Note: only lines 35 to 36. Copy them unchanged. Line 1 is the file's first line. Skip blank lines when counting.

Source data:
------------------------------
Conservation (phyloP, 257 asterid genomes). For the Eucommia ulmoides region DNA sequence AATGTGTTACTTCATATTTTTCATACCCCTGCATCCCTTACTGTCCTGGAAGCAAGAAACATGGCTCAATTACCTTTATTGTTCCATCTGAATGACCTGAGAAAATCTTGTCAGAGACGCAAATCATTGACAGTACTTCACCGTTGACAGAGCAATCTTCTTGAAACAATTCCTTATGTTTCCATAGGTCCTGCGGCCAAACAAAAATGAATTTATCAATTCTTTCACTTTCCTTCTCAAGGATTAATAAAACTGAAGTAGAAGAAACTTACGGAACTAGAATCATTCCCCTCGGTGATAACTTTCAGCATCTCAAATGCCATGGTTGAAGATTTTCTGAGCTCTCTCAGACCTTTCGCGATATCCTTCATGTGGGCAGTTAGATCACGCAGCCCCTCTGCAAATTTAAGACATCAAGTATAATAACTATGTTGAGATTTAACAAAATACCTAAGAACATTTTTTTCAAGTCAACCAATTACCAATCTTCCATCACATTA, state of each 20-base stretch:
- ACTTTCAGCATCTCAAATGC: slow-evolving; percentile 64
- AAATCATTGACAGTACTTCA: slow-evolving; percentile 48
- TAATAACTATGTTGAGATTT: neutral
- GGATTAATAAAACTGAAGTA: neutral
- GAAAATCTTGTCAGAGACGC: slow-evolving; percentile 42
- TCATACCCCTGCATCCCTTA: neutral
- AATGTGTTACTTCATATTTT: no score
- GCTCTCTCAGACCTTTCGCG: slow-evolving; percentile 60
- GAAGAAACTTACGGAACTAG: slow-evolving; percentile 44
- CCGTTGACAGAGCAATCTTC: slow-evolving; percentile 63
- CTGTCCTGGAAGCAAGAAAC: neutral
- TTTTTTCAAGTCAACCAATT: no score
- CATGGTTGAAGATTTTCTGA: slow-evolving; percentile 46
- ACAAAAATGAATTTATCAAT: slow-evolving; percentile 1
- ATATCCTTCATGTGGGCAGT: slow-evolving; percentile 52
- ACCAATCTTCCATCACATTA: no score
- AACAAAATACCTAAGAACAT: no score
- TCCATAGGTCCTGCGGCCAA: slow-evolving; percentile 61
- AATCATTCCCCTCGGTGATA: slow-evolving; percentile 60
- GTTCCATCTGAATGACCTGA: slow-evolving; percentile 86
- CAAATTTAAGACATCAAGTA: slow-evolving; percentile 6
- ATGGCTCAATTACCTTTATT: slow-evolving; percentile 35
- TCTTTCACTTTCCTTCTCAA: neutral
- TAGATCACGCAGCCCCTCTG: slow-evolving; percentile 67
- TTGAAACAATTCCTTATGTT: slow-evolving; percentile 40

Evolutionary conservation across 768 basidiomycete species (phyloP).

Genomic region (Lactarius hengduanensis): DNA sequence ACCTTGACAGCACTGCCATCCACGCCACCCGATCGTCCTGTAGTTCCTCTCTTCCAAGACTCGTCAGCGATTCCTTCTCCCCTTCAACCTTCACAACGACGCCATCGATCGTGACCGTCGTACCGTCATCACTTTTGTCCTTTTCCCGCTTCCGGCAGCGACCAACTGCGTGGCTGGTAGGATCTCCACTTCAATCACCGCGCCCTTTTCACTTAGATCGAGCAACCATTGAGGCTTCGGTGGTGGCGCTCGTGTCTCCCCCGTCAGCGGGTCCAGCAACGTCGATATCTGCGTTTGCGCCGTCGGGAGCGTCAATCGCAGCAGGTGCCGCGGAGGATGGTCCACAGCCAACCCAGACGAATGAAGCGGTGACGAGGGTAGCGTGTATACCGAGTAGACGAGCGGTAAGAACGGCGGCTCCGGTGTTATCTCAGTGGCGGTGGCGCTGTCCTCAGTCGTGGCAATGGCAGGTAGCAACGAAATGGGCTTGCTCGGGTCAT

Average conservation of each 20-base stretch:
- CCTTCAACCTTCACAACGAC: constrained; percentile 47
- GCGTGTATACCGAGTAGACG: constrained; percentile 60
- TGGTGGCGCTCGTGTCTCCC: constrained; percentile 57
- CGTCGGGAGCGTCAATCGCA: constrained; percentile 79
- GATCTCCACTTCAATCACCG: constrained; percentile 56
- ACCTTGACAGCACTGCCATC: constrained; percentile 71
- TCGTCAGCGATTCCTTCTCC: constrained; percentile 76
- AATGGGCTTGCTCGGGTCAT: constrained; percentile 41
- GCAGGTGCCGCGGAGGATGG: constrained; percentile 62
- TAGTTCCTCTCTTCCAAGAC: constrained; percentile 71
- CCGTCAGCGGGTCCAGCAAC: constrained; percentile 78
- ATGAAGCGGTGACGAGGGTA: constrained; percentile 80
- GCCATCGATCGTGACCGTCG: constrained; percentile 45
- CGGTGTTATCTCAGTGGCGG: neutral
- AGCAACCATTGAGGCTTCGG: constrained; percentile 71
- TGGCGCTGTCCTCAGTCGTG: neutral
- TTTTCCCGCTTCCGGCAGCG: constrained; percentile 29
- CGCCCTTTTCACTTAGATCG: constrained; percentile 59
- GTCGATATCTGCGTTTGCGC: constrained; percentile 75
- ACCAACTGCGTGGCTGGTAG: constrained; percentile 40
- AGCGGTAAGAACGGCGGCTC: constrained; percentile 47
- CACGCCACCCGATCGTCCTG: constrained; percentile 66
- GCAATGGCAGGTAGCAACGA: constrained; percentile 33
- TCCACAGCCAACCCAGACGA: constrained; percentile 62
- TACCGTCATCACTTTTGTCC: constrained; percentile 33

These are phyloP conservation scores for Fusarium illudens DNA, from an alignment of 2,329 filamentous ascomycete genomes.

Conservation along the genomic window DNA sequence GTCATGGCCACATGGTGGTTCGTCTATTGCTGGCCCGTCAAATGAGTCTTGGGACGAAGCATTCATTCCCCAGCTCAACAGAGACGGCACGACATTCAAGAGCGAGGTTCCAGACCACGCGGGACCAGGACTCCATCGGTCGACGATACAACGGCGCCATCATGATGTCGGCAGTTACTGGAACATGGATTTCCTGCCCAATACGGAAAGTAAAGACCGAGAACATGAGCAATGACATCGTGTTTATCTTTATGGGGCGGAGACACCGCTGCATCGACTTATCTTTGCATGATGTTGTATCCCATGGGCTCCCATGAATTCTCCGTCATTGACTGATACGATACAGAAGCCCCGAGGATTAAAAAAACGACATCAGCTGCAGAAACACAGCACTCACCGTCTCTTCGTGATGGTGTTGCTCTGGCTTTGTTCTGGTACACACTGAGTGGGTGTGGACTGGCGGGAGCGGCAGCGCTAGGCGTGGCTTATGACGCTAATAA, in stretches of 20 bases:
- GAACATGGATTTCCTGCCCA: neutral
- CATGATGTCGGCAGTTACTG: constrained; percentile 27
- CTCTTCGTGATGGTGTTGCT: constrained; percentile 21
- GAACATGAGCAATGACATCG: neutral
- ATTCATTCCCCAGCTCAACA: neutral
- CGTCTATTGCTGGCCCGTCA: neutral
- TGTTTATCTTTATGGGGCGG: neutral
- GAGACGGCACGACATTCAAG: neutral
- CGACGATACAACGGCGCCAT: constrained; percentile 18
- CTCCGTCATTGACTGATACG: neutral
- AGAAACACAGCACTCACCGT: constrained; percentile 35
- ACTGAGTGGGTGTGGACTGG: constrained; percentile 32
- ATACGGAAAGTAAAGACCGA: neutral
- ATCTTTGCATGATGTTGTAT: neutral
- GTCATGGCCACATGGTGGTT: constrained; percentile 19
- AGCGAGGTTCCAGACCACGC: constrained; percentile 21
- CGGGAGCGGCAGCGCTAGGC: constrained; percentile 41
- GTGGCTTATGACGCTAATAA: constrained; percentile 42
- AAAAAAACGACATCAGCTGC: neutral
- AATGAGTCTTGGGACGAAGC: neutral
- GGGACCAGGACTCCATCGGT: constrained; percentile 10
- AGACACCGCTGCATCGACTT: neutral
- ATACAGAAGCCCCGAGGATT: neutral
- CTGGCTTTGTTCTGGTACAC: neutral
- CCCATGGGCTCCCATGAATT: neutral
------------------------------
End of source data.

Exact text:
- ACCTTGACAGCACTGCCATC: constrained; percentile 71
- TCGTCAGCGATTCCTTCTCC: constrained; percentile 76